Player ranked 140: C 2%
Player ranked 150: C 1%
Player ranked 160: C 1%
After the 168th player, the chance of making C finals drops below 1/200.
That's the finals. What about the grand prize, finishing first overall?
As it turns out, and as the chart below will show, you have to be in the top third of competitors to have an appreciable chance to win. 71 percent of the time, the ultimate winner is one of the ten best players. 98 percent of the time, the winner is in the top 60.
However, a long shot does occasionally come through. In 8,062 random tournaments, the lowest ranked winner was number 133 of 180. That only happened once. 129th also happened once, 121 happened once, and 125 happened two times.
Here are the full results, broken down into a denominator of 1,000 tournaments to make the numbers easier to understand.
Player ranked 001 won 199 times out of 1,000
Player ranked 002 won 119 times
Player ranked 003 won 92 times
Player ranked 004 won 70 times
Player ranked 005 won 58 times
Player ranked 006 won 42 times
Player ranked 007 won 38 times
Player ranked 008 won 37 times
Player ranked 009 won 29 times
Player ranked 010 won 25 times
Players ranked 1- 10 won 709 times (combined)
Players ranked 11- 20 won 157 times
Players ranked 21- 30 won 65 times
Players ranked 31- 40 won 32 times
Players ranked 41- 50 won 16 times
Players ranked 51- 60 won 8 times
Players ranked 61- 70 won 5 times
Players ranked 71- 80 won 4 times
Players ranked 81- 90 won 1 time
Players ranked 91-100 won 1 time
Players ranked 100-130 won 1 time
Players ranked 131-180 won 0 times
I hope those add up to about 1,000.
And finally: money winnings. As it turns out, if you're in the middle of the pack, you should expect to get $50 of your $100 back in prizes. Here are the prizes won by players of various rankings (out of 180, God's-eye view of talent rank):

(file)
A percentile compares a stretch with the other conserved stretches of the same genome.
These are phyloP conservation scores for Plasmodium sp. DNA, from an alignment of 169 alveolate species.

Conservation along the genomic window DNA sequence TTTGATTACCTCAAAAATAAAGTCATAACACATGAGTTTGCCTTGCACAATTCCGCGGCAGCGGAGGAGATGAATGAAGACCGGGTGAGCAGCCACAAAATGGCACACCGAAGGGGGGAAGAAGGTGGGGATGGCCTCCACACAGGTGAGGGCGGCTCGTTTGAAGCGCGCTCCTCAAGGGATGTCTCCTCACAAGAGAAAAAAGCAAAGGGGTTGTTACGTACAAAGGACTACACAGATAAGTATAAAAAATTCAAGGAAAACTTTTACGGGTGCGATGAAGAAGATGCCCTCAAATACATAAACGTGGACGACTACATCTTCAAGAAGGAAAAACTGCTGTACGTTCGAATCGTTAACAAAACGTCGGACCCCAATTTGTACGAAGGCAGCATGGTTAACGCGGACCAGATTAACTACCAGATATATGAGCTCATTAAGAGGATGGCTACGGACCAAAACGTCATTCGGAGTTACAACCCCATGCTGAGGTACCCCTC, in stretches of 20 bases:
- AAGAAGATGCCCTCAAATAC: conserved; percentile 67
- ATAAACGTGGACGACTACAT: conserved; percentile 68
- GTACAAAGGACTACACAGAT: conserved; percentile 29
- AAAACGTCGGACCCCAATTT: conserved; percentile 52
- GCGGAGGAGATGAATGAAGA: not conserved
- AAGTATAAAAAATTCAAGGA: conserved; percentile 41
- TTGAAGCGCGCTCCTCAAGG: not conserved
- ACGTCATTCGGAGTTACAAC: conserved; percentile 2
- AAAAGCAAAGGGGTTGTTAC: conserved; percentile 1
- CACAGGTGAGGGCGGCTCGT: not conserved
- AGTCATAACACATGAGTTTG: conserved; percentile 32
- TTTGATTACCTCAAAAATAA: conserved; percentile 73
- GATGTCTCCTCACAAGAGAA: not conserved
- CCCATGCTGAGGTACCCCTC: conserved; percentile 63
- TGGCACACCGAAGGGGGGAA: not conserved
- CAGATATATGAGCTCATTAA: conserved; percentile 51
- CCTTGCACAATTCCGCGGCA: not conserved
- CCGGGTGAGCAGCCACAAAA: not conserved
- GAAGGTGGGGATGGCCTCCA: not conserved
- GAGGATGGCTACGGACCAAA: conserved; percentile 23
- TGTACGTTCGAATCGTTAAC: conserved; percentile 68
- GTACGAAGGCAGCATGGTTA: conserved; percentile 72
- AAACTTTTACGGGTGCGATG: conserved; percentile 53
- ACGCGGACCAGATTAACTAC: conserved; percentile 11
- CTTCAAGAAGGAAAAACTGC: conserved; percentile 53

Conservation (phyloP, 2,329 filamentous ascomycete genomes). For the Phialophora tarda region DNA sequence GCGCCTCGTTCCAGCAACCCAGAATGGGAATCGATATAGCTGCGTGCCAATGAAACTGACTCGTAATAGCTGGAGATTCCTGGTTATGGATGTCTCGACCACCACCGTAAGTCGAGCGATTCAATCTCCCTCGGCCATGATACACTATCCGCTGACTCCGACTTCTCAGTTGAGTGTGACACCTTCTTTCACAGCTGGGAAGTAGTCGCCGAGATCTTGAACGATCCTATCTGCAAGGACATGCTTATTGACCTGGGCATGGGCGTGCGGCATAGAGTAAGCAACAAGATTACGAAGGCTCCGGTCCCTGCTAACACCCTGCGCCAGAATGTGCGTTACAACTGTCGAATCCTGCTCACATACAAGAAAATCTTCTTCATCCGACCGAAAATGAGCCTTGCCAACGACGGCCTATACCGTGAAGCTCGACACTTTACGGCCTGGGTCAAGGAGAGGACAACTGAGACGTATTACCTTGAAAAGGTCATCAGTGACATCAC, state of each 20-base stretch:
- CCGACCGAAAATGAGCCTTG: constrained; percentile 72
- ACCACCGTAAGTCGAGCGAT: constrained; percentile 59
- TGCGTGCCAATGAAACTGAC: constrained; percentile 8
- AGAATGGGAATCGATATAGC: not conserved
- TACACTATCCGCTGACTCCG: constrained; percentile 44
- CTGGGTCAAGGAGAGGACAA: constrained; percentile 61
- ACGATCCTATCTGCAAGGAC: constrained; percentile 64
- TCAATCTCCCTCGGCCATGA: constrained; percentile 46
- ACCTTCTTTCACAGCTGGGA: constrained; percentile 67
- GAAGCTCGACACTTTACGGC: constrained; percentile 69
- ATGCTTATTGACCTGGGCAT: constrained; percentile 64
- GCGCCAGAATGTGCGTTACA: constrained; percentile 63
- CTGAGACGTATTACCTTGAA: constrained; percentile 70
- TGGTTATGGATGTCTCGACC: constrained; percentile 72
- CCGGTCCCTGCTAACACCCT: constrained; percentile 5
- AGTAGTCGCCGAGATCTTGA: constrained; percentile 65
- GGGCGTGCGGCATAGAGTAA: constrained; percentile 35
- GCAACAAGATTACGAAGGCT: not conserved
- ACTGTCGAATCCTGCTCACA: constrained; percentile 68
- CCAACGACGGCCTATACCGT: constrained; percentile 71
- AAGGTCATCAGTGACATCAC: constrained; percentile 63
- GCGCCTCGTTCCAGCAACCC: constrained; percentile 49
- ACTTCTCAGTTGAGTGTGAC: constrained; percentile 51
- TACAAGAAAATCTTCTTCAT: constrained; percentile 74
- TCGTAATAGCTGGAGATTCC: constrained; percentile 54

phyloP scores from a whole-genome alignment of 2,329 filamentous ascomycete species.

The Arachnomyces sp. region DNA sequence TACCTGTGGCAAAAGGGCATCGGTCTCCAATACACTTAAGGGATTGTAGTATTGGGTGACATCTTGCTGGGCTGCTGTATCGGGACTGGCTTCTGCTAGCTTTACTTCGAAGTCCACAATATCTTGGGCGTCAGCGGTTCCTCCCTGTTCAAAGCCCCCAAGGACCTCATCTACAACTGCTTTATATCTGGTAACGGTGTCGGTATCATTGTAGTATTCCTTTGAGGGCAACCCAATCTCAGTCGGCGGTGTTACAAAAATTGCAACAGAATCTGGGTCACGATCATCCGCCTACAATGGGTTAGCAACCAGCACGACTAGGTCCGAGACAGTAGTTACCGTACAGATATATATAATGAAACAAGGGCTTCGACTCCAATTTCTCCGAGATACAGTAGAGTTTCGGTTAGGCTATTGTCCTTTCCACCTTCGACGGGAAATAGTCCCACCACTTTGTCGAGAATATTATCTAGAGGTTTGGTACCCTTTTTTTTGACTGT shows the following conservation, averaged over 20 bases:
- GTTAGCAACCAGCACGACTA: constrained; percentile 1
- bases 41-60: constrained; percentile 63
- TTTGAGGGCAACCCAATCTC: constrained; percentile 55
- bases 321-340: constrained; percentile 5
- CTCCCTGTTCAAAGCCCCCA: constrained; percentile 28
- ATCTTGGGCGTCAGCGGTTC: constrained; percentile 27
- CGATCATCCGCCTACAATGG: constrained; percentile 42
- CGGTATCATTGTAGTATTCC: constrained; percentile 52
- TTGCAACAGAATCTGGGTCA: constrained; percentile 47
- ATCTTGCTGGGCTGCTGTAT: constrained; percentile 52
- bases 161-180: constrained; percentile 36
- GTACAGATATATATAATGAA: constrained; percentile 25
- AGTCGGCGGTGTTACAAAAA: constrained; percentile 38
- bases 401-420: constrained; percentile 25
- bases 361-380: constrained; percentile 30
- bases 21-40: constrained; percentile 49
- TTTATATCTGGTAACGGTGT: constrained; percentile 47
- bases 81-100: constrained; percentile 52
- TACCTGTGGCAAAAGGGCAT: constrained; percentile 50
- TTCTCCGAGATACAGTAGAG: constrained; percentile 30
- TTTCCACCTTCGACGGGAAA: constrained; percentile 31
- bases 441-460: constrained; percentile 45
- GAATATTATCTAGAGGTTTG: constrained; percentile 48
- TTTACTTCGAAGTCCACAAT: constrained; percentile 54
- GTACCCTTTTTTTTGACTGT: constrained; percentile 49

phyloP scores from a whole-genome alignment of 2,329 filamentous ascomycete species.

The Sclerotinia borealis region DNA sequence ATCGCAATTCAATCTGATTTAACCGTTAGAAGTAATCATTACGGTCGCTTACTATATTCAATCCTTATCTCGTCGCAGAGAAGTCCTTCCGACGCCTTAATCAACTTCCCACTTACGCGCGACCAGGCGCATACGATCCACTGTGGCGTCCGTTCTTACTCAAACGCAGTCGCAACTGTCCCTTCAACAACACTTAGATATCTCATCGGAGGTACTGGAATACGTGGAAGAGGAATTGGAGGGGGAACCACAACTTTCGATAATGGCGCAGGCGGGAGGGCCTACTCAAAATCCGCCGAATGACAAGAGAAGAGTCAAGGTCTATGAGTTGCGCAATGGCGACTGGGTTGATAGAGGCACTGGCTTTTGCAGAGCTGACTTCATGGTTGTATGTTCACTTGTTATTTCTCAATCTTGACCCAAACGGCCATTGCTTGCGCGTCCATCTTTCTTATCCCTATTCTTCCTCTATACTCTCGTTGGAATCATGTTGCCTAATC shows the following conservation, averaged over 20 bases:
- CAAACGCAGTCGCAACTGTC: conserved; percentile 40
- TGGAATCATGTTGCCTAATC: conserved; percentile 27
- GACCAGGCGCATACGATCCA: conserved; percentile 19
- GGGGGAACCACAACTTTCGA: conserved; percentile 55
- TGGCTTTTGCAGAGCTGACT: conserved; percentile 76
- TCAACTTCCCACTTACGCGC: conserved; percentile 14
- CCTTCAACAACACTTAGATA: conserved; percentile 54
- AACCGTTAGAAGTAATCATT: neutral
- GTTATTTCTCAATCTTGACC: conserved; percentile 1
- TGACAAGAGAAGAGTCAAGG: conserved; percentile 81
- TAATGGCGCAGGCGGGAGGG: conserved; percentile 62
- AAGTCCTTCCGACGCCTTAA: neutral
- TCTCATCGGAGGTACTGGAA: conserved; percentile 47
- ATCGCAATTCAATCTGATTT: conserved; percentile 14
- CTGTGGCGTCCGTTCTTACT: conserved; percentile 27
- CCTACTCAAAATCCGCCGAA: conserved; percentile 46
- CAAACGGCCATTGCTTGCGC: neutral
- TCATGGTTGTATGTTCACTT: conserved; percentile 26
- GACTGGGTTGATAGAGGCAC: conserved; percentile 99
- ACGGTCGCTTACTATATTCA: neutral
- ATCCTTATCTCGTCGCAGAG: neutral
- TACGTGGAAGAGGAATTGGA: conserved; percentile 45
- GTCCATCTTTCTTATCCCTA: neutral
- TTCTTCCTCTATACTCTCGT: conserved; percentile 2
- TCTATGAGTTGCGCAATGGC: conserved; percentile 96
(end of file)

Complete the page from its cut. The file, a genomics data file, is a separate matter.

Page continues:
Player ranked 001 won $ 940
Player ranked 002 won $ 656
Player ranked 003 won $ 540
Player ranked 004 won $ 455
Player ranked 005 won $ 406
Player ranked 006 won $ 348
Player ranked 007 won $ 324
Player ranked 008 won $ 323
Player ranked 009 won $ 298
Player ranked 010 won $ 287
Player ranked 015 won $ 241
Player ranked 020 won $ 207
Player ranked 030 won $ 151
Player ranked 040 won $ 121
Player ranked 050 won $ 108
Player ranked 060 won $ 90
Player ranked 070 won $ 77
Player ranked 080 won $ 66
Player ranked 090 won $ 61
Player ranked 100 won $ 53
Player ranked 110 won $ 43
Player ranked 120 won $ 39
Player ranked 130 won $ 32
Player ranked 140 won $ 27
Player ranked 150 won $ 21
Player ranked 160 won $ 15
Player ranked 170 won $ 10
Player ranked 180 won $ 2
Roughly speaking, if you're in the top 1/3, expect to win your money back or more. If you're in the middle third, expect a little over a half your money back. And if you're in the bottom third, in the long you'll win back 1/4 of your registration fee.
A lot of these results depend on your ranking within the pool of 180 entrants. As I said, that's pretty much impossible to know for sure. You can get a very rough estimate by combining some of these results, but there'll be a fairly large confidence interval around it.